May 222012
 

This guest post is by Stephen Guise of Deep Existence.

It was July, 2011. My personal development blog, Deep Existence, was flying high. Every new post I published would get at least 20-30 comments and a good number of social shares. Not world-class blogger numbers, but pretty good for a young blog (five months) and with solid forward momentum.

Later that month, a spider bit me, and a chain of health problems ensued. I also got a full-time job. Between the two distractions, Deep Existence wound up being mostly ignored for the next seven months.

When I was ready to jump back in, I figured I just needed to post consistently again to reignite the community.

Wrong. So wrong.

No matter how fantastic I thought a post was or how many hours I spent researching and crafting it, the response to my blog was tepid at best—not even close to the “good old days.”

Even when I revamped the site to be more attractive (including a pricey new logo), and initiated a consistent one-post-per-week schedule, it didn’t matter. Finally, I understood why.

Quality can’t fend for itself

If anyone tells you that great content attracts readers, they’re fibbing. There is false information out there that says if your content is good enough, people will come.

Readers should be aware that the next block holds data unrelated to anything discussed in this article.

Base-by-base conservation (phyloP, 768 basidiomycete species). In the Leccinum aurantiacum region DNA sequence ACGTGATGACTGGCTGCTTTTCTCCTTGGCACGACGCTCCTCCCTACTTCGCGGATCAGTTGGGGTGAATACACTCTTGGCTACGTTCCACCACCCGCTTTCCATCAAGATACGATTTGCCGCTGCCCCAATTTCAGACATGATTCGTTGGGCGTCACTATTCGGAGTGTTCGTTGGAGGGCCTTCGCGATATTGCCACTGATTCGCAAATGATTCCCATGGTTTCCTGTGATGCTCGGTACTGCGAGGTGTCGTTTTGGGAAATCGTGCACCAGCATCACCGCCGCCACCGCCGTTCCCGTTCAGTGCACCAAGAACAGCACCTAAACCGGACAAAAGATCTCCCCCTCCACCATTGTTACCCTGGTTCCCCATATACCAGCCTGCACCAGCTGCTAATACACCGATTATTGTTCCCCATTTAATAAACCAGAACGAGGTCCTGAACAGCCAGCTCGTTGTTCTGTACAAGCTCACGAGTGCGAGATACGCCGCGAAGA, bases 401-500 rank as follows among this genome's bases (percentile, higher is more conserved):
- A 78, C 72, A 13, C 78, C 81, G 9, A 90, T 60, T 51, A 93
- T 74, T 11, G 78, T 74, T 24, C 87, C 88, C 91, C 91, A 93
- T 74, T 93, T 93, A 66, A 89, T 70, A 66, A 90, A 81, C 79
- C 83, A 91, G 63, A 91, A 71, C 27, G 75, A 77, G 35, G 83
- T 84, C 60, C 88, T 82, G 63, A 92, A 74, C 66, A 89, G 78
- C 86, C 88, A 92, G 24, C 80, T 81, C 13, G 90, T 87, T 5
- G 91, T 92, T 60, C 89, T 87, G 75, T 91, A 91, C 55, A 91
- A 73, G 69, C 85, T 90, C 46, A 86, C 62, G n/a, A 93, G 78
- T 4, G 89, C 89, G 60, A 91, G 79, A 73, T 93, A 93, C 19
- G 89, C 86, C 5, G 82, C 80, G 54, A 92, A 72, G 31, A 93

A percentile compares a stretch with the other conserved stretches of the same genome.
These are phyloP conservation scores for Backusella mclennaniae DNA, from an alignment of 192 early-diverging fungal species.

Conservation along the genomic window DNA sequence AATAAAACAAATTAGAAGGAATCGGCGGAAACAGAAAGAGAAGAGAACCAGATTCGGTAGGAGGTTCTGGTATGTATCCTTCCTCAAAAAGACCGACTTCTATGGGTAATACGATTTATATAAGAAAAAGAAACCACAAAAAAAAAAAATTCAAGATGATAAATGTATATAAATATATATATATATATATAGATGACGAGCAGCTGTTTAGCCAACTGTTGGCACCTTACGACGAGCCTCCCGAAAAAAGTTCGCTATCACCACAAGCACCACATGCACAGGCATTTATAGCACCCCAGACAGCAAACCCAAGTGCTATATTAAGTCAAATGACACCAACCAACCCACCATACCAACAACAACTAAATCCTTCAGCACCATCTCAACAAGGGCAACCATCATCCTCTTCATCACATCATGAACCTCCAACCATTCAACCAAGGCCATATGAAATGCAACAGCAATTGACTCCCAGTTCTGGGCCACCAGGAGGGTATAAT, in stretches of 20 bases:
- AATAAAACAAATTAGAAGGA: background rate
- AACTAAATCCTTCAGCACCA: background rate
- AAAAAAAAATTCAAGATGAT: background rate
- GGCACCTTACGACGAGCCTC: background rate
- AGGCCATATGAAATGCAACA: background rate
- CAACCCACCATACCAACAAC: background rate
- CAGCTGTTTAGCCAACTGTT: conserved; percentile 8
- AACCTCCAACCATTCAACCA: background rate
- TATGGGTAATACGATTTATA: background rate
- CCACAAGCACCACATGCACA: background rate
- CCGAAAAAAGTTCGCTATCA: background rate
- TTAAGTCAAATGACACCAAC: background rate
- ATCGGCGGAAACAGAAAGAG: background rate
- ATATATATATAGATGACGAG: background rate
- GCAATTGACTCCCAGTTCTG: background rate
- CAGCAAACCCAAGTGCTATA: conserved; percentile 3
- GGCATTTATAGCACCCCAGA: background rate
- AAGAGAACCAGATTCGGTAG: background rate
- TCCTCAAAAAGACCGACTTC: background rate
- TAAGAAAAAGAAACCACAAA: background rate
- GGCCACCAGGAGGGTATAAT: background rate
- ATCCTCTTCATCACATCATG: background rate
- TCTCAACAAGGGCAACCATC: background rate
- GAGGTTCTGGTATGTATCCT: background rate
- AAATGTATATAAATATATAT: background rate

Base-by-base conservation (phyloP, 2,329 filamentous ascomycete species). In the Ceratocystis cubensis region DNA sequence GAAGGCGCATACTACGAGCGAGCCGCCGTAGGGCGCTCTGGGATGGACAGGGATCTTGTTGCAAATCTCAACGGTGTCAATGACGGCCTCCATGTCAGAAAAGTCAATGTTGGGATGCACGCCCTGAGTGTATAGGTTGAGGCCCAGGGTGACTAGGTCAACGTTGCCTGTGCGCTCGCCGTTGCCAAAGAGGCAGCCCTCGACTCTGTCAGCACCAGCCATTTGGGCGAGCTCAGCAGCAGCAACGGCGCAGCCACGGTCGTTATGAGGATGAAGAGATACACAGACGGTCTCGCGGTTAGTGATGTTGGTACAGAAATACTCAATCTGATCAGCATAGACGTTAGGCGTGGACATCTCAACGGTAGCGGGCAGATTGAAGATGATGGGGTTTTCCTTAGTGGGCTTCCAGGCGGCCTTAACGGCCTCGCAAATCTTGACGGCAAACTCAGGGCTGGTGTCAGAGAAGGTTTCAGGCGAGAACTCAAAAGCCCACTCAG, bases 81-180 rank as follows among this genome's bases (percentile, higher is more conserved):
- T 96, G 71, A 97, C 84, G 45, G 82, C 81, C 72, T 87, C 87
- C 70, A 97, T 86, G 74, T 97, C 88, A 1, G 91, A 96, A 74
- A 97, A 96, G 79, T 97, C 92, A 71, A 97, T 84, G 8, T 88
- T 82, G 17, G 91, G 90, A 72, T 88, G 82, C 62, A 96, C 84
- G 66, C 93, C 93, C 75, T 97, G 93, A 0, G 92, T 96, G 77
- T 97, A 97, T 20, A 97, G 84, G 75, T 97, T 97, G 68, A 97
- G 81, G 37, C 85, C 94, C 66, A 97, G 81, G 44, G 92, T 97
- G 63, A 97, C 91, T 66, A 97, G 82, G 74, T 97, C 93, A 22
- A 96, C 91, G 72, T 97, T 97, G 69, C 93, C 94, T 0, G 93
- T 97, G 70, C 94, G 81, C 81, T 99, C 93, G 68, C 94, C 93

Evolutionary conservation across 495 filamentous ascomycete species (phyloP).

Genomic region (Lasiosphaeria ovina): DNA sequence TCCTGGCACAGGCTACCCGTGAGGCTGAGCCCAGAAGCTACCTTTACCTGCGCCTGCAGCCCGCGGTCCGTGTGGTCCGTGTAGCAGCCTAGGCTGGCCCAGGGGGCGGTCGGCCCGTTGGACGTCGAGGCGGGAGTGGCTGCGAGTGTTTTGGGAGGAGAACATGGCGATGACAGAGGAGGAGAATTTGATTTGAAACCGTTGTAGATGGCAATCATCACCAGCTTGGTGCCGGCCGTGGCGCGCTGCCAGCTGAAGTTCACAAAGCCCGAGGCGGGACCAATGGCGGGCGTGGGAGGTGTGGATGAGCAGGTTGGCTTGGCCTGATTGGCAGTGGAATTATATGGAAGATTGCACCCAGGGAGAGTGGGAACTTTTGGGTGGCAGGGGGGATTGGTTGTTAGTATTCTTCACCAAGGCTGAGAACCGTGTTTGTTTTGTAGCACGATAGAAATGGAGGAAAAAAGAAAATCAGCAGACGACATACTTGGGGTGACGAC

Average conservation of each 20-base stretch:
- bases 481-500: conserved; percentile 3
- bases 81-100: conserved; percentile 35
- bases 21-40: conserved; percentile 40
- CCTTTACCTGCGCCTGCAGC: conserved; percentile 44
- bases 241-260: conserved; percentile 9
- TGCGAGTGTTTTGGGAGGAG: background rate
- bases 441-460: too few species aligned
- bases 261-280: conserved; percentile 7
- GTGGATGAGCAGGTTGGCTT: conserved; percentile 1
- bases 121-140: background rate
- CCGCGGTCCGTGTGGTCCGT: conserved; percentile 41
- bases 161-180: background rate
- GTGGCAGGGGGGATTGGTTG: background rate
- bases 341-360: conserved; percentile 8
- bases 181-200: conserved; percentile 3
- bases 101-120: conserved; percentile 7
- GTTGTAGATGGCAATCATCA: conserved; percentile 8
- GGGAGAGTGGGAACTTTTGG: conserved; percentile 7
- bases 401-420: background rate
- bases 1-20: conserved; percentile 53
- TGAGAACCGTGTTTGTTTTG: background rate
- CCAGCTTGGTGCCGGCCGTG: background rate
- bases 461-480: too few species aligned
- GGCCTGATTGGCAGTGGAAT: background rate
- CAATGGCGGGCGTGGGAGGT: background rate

I will dispel that myth with a simple, hypothetical example. Let’s compare ProBlogger to Papa Joe’s blog.

  • ProBlogger: Thousands of people are visiting, sharing articles, and commenting every day.
  • Papa Joe’s blog: A few dozen people per day find his articles, and notice that they are not commented on or shared.

Now imagine if exactly the same, high quality article was posted on these two sites. The ProBlogger article would go viral. Papa Joe’s article might be tweeted once (by him).

And what if the next 300 articles were duplicated in the same way on both blogs over the next year? The results would stay mostly the same. Papa Joe would be ignored as ProBlogger soared.

The difference is that ProBlogger is sensitive to quality (a good thing) because this blog has high exposure and a favorable perception. But Papa Joe’s article quality doesn’t matter much. Visitors don’t know who Papa Joe is and he sure doesn’t seem popular, so his content will get an unfair docking. And yet, his articles are amazing. Poor Papa.

The blogging success formula

My blog fell from success to failure, and then I failed to return

Article source: http://feedproxy.google.com/~r/ProbloggerHelpingBloggersEarnMoney/~3/STRmsXoNg9I/

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